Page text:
I would suggest that babble look up Seth Klein and get him to write an article on the Living Wage.  He has done some great work on the issue, both with government and also with businesses.  What we need is for people to be more informed on the issue (across the spectrum).

onlinediscountanvils

Pogo wrote:
Standing around and saying the damn NDP makes me so mad is only going to go so far.

The NDP doesn't really make me mad. They're pretty much what I expect them to be. Explaining why I feel they're unworthy of support isn't the same thing as being mad at them.

mark_alfred

"unworthy of support" usually translates into "strategic voting for the Liberals".  For me, I figure the NDP are not perfect, but they're the best of the lot.  Anyone who thinks it's strategic to vote Liberal is truly forgetting a lot.  OCAP had a good rally at the Liberal 'Heritage' Dinner recently.  The article highlights just a few of the Liberal's betrayals of the poor over the years.  Worth reading to remember.

Unionist

mark_alfred wrote:

"unworthy of support" usually translates into "strategic voting for the Liberals". 

Everyone who doesn't support the NDP is shilling for the Liberals. Right, mark?

Quote:
The article highlights just a few of the Liberal's betrayals of the poor over the years.

Criticizing the Liberals is shilling for the Tories. Right?

Sorry - that's what happens when instead of dealing with people's arguments and life experiences and expressed concerns, you try to fit them into a narrow-minded frame that you can understand.

 

mark_alfred

The Liberals and Tories are the same entity, in my eyes.  If you criticize Pepsi as an unworthy drink, you're also criticizing Coke.  Orange juice is another matter.  An orange wave is what's needed.

Unionist

mark_alfred wrote:

The Liberals and Tories are the same entity, in my eyes.

I would put the NDP in the same equation. They are all parties of the status quo, in a very fundamental and quasi-religious sense. Just look at them having communal orgasms over Israel, or the current thugs in charge in Kyiv - or look at their often virtually indistinguishable policies once they get into government. (Notable exception: Harperite Conservatism, which is a diabolical departure from all previous regimes, mostly in its frenzied hurry to undo anything decent about the country.)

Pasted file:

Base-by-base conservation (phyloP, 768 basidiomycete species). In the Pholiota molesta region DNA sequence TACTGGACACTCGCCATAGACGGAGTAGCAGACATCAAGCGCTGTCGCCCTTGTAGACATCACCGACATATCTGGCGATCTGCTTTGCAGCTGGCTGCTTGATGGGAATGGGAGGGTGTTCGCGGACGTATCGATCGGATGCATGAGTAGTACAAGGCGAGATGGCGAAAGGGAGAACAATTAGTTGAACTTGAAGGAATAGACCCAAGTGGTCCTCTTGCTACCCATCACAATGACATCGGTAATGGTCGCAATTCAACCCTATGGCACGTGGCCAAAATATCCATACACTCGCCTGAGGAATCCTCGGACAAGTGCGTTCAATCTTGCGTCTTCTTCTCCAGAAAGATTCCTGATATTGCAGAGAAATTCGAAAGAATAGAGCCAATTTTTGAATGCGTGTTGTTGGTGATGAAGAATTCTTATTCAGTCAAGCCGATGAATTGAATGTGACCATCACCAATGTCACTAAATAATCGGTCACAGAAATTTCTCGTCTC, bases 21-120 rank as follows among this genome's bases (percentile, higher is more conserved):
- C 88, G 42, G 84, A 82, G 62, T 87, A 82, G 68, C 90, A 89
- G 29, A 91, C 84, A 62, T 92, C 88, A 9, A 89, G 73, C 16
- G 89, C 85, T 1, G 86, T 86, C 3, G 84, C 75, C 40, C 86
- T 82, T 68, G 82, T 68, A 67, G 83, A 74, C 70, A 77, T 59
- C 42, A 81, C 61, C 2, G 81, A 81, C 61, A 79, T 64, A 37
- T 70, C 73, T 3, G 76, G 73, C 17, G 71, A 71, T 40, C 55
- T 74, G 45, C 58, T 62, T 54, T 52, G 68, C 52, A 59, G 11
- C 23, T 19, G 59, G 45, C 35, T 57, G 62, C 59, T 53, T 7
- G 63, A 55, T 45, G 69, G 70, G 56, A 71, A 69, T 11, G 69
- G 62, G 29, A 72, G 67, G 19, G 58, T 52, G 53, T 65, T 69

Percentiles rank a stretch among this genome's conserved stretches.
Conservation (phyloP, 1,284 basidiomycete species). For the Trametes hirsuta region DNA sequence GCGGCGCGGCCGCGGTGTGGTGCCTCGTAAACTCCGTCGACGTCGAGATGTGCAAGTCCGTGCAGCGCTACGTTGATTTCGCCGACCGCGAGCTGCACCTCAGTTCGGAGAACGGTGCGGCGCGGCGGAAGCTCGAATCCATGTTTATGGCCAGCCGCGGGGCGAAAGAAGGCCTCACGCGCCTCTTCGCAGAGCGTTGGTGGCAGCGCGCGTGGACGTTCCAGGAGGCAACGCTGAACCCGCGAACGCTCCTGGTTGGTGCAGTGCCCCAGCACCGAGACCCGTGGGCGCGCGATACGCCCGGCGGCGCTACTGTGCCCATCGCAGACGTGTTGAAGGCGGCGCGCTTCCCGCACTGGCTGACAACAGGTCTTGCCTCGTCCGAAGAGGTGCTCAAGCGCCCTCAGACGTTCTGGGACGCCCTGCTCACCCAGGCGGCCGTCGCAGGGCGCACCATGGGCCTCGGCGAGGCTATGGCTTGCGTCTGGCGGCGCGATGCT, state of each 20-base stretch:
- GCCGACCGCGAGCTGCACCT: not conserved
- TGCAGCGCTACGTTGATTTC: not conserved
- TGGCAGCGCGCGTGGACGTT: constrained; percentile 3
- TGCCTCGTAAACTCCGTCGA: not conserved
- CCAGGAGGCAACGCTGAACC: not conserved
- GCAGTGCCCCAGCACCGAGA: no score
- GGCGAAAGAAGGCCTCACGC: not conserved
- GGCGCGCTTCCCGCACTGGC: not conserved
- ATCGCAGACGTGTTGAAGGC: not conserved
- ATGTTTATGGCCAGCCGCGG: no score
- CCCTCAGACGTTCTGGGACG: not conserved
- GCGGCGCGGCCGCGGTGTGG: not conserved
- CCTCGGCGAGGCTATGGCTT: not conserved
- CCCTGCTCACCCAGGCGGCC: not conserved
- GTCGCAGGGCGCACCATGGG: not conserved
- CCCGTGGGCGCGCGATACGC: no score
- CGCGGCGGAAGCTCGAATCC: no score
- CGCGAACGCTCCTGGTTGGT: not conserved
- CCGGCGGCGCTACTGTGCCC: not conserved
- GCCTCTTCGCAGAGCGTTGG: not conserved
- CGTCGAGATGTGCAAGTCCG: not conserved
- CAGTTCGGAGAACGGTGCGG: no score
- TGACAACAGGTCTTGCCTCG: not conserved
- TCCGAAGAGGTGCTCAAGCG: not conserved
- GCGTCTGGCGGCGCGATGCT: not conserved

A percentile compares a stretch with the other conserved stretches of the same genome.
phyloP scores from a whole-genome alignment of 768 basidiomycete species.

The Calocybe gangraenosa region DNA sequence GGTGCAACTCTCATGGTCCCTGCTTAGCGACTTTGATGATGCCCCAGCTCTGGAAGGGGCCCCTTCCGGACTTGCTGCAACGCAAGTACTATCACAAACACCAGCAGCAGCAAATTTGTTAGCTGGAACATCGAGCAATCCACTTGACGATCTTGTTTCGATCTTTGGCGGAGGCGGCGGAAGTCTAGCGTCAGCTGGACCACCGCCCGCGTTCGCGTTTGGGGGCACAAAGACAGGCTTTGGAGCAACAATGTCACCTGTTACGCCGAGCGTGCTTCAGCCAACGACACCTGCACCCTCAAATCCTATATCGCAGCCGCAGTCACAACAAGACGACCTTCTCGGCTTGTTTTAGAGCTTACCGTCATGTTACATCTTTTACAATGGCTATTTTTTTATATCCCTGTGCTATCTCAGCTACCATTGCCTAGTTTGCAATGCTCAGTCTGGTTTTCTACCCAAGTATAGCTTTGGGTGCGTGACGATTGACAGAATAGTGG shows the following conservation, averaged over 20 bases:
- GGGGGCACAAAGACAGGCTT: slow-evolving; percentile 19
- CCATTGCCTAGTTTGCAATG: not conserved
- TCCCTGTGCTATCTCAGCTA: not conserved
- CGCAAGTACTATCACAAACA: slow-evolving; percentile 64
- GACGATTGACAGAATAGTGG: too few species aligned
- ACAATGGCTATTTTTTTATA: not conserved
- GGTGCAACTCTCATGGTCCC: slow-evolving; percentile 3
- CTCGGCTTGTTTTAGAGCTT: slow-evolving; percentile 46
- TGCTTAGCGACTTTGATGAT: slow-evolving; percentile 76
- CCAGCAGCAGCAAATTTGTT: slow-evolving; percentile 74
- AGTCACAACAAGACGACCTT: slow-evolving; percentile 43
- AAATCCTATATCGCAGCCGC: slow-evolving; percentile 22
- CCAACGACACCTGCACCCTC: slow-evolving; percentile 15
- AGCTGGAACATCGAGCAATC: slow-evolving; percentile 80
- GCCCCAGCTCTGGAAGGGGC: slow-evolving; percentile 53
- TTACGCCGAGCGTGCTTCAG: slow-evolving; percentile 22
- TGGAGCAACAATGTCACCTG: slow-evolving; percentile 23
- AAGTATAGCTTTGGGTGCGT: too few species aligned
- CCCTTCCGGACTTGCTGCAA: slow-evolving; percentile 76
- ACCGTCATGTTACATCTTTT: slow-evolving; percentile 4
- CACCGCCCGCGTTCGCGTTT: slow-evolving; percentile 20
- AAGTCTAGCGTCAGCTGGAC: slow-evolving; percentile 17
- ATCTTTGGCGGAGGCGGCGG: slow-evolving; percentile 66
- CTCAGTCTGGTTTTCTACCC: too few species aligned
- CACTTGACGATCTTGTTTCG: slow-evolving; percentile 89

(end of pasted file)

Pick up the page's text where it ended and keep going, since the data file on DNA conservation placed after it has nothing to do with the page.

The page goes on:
Yet, even though they're all the "same entity", I don't condemn people who (very very correctly) say: "Tim Hudak is worse than Kathleen Wynne"; or: "Stephen Harper was worse than Paul Martin"; or "Jack Layton was better than Tom Mulcair". I don't see them as shills or enemies. I see them as telling the plain simple obvious truth, which people must discuss and debate and come to terms with.

I withdrew my membership in the NDP decades ago, for reasons which are mostly (but not all, thankfully) still in place - and other new reasons have arisen since which have confirmed the great wisdom of my youthful whim. When Ontarian posters in this thread say they can't support the ONDP any more - and they provide the clear plain reasons motivating their decision - I applaud their decision.

I know, for a fact, that the NDP doesn't listen to its uncritical supporters. Maybe - just maybe - it'll listen to the uncomfortably growing ranks of its ex-supporters.

 

mark_alfred

Unionist wrote:

mark_alfred wrote:

"unworthy of support" usually translates into "strategic voting for the Liberals". 

Criticizing the Liberals is shilling for the Tories. Right?

Wrong.  And that's the incorrect mind-set of those who advocate for strategic voting.  People should vote for the party that best (and maybe not perfectly, but best) represents their interests.  For the wealthy with corporate interests, that would be either the Liberals or the Conservatives.  For the rest, that would be the NDP.